Tonight we drove out as far as we could (okay, not as far as we could) to see the eclipse. It was wonderful, except for the occasional whine from a child who was JUST SO COLD. I would love to see these children in an actual winter climate. Although they would probably contrarily be ecstatic.
Anyways, even Leafy said, "The moon is so boodiful!" And we saw Saturn. And I showed Kid A and YaYa Orion, which has always been my favorite constellation, ever since it was my connection to Chinua, when we were thousands of miles away from each other, long before we were married. I would sit on the beach in San Diego and listen to the waves and when I saw Orion, I would breathe a prayer for my friend, the man who would one day become my husband.
There is a reason that I reposted this old picture. And it's not because I'm really admiring that knit head band thingy (where IS that thing? I really LIKE it) but because I have never been more proud of YaYa than I was today.
Because today she wore a sock on her hand all day.
She has sucked those two fingers ever since she was about four months old. We have numerous pictures of YaYa as a baby, YaYa as a toddler, YaYa as a three-year-old, sucking her fingers. She does it ALL. THE. TIME. Not just for bed, not just for consolation. ALL THE TIME.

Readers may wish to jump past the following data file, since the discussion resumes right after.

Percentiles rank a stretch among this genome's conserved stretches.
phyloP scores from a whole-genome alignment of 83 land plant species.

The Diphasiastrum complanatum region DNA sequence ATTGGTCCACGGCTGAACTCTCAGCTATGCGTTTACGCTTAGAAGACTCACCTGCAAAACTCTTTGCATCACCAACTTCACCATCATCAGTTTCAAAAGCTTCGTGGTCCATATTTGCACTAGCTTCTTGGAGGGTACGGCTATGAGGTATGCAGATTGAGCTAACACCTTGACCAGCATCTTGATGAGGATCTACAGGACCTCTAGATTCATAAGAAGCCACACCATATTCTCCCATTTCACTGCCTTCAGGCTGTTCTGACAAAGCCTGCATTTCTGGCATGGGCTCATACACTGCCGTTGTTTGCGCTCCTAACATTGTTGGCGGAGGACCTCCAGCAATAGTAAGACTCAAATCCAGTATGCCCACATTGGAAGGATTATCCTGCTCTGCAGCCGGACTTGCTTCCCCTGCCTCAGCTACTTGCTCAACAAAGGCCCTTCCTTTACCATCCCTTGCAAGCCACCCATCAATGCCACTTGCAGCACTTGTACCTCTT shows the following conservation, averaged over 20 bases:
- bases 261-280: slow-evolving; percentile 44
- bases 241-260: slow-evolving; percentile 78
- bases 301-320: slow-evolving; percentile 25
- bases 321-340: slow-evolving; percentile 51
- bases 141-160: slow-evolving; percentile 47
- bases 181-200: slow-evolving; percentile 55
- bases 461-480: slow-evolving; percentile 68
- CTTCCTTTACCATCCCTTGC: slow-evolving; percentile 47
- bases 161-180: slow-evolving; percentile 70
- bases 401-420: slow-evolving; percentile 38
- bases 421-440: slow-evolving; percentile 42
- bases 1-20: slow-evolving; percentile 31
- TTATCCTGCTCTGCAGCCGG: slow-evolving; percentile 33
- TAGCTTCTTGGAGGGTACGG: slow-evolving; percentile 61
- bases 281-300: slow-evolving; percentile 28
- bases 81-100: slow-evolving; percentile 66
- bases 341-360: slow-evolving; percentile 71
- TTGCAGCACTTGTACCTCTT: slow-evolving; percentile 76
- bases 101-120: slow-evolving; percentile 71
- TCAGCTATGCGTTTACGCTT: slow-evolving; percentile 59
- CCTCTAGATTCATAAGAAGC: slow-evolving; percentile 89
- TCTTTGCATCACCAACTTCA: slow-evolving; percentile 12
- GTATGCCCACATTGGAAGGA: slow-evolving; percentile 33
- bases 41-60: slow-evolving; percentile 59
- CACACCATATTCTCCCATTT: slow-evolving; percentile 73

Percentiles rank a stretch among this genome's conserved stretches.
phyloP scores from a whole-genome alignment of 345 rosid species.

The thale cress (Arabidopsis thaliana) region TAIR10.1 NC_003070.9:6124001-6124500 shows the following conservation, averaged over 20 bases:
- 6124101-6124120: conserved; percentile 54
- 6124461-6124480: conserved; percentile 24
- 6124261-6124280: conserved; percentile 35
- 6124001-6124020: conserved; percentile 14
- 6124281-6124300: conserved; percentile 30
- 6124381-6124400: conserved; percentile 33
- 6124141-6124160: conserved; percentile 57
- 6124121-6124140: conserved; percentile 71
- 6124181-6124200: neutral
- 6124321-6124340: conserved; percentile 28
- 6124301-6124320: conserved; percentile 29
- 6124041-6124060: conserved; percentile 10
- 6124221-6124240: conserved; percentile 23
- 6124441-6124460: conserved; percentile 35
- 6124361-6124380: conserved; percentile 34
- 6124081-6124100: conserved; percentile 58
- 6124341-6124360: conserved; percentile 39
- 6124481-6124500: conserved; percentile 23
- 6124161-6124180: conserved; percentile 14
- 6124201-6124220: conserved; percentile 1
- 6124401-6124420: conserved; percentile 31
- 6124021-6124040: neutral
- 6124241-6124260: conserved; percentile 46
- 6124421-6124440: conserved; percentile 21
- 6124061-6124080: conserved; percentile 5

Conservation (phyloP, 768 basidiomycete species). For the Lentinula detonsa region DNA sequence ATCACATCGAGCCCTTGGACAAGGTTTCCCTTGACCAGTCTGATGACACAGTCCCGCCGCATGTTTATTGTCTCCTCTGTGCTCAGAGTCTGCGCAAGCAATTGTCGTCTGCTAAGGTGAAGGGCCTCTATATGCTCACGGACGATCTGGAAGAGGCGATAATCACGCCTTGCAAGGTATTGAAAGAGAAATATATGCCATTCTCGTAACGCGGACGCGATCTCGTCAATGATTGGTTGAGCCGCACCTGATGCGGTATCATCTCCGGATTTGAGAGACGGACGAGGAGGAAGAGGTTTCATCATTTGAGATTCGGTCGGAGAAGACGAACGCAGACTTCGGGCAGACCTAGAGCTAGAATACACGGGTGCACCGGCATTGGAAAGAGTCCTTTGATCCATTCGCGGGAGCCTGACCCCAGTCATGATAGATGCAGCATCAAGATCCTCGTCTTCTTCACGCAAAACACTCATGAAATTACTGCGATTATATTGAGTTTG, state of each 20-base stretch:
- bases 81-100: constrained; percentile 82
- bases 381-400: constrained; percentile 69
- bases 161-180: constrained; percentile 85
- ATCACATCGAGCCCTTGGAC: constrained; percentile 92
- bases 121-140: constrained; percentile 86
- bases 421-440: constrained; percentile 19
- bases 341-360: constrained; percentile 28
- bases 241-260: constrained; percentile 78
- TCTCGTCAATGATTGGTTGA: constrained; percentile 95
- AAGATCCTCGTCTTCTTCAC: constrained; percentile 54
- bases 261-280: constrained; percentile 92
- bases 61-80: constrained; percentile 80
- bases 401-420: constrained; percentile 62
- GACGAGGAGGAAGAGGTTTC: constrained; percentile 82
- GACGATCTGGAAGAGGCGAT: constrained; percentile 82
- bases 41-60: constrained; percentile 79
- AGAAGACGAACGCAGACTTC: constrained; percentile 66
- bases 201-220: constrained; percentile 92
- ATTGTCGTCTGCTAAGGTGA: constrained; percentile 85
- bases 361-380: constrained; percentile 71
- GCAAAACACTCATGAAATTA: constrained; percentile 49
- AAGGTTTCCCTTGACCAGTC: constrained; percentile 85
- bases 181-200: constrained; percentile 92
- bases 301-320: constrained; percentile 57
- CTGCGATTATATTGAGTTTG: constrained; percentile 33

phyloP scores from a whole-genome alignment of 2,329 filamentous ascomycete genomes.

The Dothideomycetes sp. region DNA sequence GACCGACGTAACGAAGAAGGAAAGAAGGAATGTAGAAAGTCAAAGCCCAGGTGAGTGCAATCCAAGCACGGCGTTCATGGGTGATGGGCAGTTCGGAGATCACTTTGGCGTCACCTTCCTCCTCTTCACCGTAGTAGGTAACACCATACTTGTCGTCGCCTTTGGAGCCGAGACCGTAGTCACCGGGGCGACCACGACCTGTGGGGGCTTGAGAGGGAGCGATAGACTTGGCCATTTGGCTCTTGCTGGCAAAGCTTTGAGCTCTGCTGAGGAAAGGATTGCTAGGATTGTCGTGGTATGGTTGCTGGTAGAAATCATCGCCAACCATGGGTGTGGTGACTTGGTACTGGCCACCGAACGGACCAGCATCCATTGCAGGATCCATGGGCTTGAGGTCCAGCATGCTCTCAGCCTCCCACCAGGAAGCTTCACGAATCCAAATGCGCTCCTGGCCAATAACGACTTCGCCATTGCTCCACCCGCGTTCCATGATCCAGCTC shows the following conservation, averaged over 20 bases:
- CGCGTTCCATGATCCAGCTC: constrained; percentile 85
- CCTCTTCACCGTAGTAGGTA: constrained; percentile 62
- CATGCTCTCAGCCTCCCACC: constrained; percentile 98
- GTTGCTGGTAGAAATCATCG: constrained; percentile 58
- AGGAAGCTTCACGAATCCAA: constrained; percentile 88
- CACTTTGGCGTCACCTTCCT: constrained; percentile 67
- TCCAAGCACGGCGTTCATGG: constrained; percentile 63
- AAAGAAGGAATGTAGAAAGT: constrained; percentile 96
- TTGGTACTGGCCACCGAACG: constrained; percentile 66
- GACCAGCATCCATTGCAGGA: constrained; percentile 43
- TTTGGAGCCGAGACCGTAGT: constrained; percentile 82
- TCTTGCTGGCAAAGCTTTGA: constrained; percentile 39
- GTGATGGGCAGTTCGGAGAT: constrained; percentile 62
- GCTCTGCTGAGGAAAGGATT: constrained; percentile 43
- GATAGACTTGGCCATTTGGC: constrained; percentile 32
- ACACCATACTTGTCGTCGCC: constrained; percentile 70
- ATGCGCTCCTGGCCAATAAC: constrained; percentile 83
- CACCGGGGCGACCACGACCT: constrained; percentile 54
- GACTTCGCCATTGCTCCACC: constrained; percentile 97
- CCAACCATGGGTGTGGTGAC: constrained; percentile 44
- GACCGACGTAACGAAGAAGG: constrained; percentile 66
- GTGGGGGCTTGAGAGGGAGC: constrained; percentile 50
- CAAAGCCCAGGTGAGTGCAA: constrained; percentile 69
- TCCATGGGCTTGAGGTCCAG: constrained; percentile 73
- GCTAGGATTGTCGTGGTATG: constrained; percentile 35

But I have this funny list of things I need to do before we go to India. Things like, Find storage, Find a good shipping company, Train next bookkeeper, Buy sleeping bags, Buy kid back packs, Buy stroller. And then these odd things like Help YaYa stop sucking her fingers, Potty train Leafy.
And you can guess which one we are working on today.
I really didn't know how it would make me feel. I didn't realize that my rush-in-and-protect instincts would swarm all over me and smother me and almost make me say "Never mind! Just joking! You can just keep those fingers in your mouth until your boss complains!"
I didn't say it.
It is time, and my brave, strong girl met the time to quit head on. Her teeth are visibly shifting. And I completely do not want her touching things on trains and buses in India and then putting her fingers in her mouth. Nope.
I also didn't know that I would almost burst with pride. That I would see her thousand little reflexive moves toward her mouth, and then the stifling of the reflex, and then the hand that didn't have a place to be and so tentatively lay in her lap, and her mouth moving self-consciously around itself, that I would see all these things and my heart would melt, for her strength.
I don't know that I've ever witnessed as much determination in overcoming something so deeply ingrained, in any of my kids before. This is no small thing. She doesn't remember ever not having this habit. It's all she's known. When at rest, left fingers go into your mouth. When you are hugging your mom, when you are reading a book, when you are watching a movie, when you are walking through a crowd...
This is her mountain. I love to be here to see her climb it. (Even though I am a nervous twitchy wreck.)